FOR BREAKING NEWS VISIT WWW.QNS.COM APRIL 1, 2022 • THE QUEENS COURIER 36
Homeless man indicted on attempted murder charges: DA
BY BILL PARRY
A homeless man from lower Manhattan was
indicted by a Queens grand jury on attempted
murder charges for the “brutal” bludgeoning
attack on a woman in Long Island City last
William Blount, 57, whose last known address
is in a shelter at the Radisson Hotel on
William Street, was arraigned March 25 before
Queens Supreme Court Justice Toni Cimino
on a 15-count indictment charging him with
attempted murder, assault, robbery, criminal
possession of a weapon and other crimes aft er
he allegedly attacked the 58-year-old victim as
she entered the Queens Plaza subway station.
According to the charges, at around 11:30
p.m. on Feb. 24, Nina Rothschild was heading
home from her job as a researcher at the city’s
Health Department when she was followed
into the subway station by Blount. As alleged,
the defendant began to kick the woman down
the stairs, struck her head multiple times with
what appeared to be a hammer, then grabbed
the victim’s multicolored tote bag from her arm
and fl ed the location.
Rothschild was rushed by EMS to NewYork-
Presbyterian/Weill Cornell Medical Center,
where she remains in critical condition with
a fractured skull, an intracranial hemorrhage
and other cuts on her head, according to
Queens District Attorney Melinda Katz.
“Th is city relies on New Yorkers being able to
take the subways in safety,” Katz said. “While
William Blount was indicted in the bludgeoning attack of a woman in the Queens Plaza subway station last month.
the victim walked down the stairs into the subway,
the male defendant in this case is accused
of pouncing on his victim, shoving her forward,
hitting her repeatedly in the head with a blunt
object and then forcibly snatching her purse.
Th is violence must stop.”
Defendant Denise Alston, of Keeseville Avenue
in St. Albans, was also arraigned before
Justice Cimino on March 25. Both Blount and
Alston are charged in the same indictment with
criminal possession of stolen property.
According to the charges, police recovered
two credit cards in the victim’s name, two department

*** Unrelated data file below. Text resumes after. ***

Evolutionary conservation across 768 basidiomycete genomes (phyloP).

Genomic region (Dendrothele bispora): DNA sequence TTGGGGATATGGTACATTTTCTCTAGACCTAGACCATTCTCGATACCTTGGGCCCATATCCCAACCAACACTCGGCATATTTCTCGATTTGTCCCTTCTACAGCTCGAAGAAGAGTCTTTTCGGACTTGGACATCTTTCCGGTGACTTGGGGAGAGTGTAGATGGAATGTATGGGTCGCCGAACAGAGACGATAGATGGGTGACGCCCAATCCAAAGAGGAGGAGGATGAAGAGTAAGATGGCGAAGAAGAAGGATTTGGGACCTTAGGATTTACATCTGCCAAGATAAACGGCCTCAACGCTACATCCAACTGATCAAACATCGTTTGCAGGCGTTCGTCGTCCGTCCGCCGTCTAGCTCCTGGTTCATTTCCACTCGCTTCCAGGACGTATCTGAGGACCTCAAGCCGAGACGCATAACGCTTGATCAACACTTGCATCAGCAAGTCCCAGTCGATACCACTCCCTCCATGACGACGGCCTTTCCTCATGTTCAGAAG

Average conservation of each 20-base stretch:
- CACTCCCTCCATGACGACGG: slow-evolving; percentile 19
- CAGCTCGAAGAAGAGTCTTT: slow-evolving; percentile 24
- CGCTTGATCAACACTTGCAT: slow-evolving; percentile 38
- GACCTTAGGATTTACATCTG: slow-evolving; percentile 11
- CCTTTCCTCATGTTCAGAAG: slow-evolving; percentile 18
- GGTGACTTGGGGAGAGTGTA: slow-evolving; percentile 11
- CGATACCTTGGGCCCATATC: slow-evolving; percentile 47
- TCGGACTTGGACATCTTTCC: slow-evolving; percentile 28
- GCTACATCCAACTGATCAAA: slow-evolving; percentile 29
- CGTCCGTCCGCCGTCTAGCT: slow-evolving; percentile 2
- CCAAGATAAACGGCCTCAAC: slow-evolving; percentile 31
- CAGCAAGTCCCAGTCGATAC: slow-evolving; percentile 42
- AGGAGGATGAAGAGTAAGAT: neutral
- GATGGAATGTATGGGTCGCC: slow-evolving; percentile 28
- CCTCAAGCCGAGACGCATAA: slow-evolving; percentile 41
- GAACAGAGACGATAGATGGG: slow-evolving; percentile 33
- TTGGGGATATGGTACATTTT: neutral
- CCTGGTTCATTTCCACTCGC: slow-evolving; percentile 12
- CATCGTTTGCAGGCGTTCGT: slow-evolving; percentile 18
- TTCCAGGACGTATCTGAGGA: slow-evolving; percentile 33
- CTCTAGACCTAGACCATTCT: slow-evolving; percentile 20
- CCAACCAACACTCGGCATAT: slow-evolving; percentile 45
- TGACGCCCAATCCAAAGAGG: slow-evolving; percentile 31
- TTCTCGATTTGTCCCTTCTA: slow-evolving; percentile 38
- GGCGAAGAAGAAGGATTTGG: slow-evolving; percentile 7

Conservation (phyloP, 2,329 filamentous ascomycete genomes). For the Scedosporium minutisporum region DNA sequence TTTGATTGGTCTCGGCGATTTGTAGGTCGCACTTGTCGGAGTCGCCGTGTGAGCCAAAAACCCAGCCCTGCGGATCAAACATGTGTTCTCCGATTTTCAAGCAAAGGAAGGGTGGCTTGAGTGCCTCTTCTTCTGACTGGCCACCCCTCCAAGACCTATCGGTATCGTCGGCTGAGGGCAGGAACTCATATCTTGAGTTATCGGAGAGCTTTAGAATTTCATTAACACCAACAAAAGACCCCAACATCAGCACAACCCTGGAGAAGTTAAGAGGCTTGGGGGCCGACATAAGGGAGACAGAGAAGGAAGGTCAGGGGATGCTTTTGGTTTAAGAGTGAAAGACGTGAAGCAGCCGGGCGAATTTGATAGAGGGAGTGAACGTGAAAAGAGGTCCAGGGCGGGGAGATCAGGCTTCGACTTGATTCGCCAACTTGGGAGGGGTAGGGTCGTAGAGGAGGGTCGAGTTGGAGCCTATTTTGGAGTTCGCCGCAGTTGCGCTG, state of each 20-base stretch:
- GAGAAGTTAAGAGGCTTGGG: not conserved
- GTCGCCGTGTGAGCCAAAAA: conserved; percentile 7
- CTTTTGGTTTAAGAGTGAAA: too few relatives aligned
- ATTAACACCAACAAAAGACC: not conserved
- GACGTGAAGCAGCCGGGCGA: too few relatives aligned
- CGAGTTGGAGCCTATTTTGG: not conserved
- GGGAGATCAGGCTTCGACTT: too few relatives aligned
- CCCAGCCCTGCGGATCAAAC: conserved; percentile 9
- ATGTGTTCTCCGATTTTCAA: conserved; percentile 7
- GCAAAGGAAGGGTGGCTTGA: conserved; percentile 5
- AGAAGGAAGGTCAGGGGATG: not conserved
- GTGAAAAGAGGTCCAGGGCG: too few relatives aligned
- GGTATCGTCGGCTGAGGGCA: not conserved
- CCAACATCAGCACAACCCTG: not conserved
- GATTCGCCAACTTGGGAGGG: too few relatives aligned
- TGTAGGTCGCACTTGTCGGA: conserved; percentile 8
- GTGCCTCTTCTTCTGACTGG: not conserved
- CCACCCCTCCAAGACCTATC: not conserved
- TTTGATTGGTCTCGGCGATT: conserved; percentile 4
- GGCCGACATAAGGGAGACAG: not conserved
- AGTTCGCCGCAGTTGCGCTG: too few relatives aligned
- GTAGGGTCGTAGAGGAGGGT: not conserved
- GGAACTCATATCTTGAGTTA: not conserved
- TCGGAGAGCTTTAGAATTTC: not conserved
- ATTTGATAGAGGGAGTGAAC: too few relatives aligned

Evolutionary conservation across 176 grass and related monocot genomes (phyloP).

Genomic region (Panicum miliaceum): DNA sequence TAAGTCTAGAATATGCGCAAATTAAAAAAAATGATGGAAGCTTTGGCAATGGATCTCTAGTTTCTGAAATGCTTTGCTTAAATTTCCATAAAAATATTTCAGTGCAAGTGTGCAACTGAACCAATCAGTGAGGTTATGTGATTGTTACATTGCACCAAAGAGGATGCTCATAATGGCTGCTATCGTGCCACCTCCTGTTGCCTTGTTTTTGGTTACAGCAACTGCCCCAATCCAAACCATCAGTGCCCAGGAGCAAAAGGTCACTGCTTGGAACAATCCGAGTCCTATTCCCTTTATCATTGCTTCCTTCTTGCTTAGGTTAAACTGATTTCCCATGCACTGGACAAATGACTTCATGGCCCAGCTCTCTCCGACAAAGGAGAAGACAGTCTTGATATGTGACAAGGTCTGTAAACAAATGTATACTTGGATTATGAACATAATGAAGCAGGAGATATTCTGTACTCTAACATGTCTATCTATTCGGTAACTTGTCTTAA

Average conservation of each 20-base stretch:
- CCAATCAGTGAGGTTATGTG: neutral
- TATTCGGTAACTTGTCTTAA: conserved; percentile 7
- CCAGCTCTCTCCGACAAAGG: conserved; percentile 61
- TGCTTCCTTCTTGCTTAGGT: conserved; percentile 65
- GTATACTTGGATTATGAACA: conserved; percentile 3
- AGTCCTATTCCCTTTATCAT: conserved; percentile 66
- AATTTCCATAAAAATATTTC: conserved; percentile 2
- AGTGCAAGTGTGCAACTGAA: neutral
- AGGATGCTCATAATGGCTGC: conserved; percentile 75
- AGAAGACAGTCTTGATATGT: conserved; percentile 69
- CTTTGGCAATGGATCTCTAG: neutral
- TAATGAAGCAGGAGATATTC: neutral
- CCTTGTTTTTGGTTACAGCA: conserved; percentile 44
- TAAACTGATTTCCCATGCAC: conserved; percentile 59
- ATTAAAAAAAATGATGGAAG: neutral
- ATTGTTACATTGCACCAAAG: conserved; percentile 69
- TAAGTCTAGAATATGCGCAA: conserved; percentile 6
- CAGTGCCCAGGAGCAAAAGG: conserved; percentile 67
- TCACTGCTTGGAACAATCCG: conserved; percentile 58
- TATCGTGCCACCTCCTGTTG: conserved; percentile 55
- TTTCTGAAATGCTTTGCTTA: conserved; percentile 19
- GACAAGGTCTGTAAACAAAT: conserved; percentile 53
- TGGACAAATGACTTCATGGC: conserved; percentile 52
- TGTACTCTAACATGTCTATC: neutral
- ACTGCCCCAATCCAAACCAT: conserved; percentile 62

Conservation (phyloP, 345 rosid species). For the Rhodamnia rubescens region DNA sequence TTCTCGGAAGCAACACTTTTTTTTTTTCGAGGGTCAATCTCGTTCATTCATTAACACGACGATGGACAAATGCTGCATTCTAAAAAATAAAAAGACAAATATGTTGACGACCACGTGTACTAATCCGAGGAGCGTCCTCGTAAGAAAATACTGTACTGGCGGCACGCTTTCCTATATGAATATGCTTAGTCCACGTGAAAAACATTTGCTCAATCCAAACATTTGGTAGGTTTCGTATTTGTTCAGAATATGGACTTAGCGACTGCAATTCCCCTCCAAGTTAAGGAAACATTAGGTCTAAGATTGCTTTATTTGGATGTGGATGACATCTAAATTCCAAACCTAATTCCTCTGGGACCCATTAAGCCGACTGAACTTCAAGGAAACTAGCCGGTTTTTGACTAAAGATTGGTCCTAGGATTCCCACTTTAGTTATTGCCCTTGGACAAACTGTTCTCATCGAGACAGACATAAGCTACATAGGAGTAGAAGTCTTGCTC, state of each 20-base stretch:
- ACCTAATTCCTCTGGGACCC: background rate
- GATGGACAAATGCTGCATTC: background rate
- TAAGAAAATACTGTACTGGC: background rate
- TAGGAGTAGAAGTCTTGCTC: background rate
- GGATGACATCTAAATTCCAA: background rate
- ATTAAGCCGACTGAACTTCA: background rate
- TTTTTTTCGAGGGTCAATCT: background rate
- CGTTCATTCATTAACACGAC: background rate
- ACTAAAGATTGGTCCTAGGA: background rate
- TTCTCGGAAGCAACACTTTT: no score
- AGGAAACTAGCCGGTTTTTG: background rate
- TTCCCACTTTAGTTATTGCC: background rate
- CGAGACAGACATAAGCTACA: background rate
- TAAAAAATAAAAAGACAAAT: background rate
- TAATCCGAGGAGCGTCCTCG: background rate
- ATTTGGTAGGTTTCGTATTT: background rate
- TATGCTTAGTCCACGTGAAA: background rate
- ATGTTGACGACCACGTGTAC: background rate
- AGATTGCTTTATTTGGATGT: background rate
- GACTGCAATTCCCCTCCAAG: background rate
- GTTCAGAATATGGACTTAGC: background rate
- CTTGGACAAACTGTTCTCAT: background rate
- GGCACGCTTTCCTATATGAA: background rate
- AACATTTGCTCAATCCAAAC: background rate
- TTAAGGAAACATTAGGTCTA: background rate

store cards in the victim’s name and
her New York City identifi cation card allegedly
from defendant Alston’s wallet.
Photo by Dean Moses
“A second defendant is charged with using the
victim’s credit card,” Katz said. “Both individuals
will be held accountable for their alleged
Justice Cimino ordered the defendants to
return to court on April 11. Blount faces up to
25 years in prison, if convicted. Alston faces up
to four years in prison.
Long Island City Fortune Society awarded $10 million grant for services and advocacy
BY BILL PARRY
Th e Fortune Society announced that philanthropist
MacKenzie Scott has awarded $10 million
to the Long Island City-based nonprofi t in
recognition of the organization’s more than half
a century of work supporting successful reentry
from incarceration, promoting alternatives to
incarceration, and advocating for reforms that
protect and help individuals impacted by the
criminal legal system.
Scott, who does not comment on her philanthropy,
is reportedly worth nearly $48 billion
following her 2019 divorce from Amazon
owner Jeff Bezos, who scuttled his plan to build
a massive HQ2 campus along the Anable Basin
on the LIC waterfront that same year.
Scott signed on to the Giving Pledge in which
billionaires are encouraged to give away half of
their wealth to philanthropic causes. In the last
year, Scott has donated more than $8 billion
to organizations such as Th e Fortune Society.
“With this generous gift , MacKenzie Scott
has chosen to invest in Fortune and in the
inherent potential in people regardless of their
pasts,” Th e Fortune Society President and CEO
JoAnne Page said. “Th is grant is an important
acknowledgment not only of our success in supporting
justice-impacted people with crucial
services and innovative housing but also for our
advocacy leadership in advancing justice and
equity, especially important at this time where
we are seeing pressure to roll back reforms and
return to a failed policy of mass incarceration.”
Th e Legal Aid Society condemned Governor
Kathy Hochul for attempting to undo critical
reforms to bail, speedy trial, discovery and Raise
the Age. Removing the Raise the Age legislation
would deny kids age-appropriate treatment, forcing
them to face adult consequences when they
are not adults. Th e Fortune Society is one of the
nation’s leading nonprofi t service and advocacy
organizations, serving approximately 9,000 impacted
New Yorkers in a typical year.
Its direct service programs have been recognized
nationally and internationally for their
quality and innovation.
“Fortune’s work has become more important
throughout its 55-year history as incarceration
rates have increased, most heavily burdening
communities of color disproportionately
impacted by the criminal legal system,” Th e
Fortune Society Board Chair Dennis Kozlowski
said. “MacKenzie Scott’s gift recognizes the efforts
Fortune makes not only to mitigate but
to eliminate the long-term harms that mass
incarceration infl icts on individuals, families,
communities and society as a whole.”
Th e nonprofi t’s local and state advocacy
eff orts, through the David Rothenberg Center
for Public Policy, aim to protect and support
justice-impacted individuals in the areas of
housing, parole, incarceration and the courts.
Page said the $10 million in funding would
strengthen the organization going forward.
“We are enormously grateful to MacKenzie
Scott for this grant, which will further our
mission to strengthen the fabric of our communities
and will anchor Fortune’s services and
advocacy in the coming years,” she said.
Photo courtesy of The Fortune Society
Philanthropist MacKenzie Scott awards $10 million to The Fortune Society in recognition of their transformative
services and advocacy for the formerly incarcerated attempting to reenter society.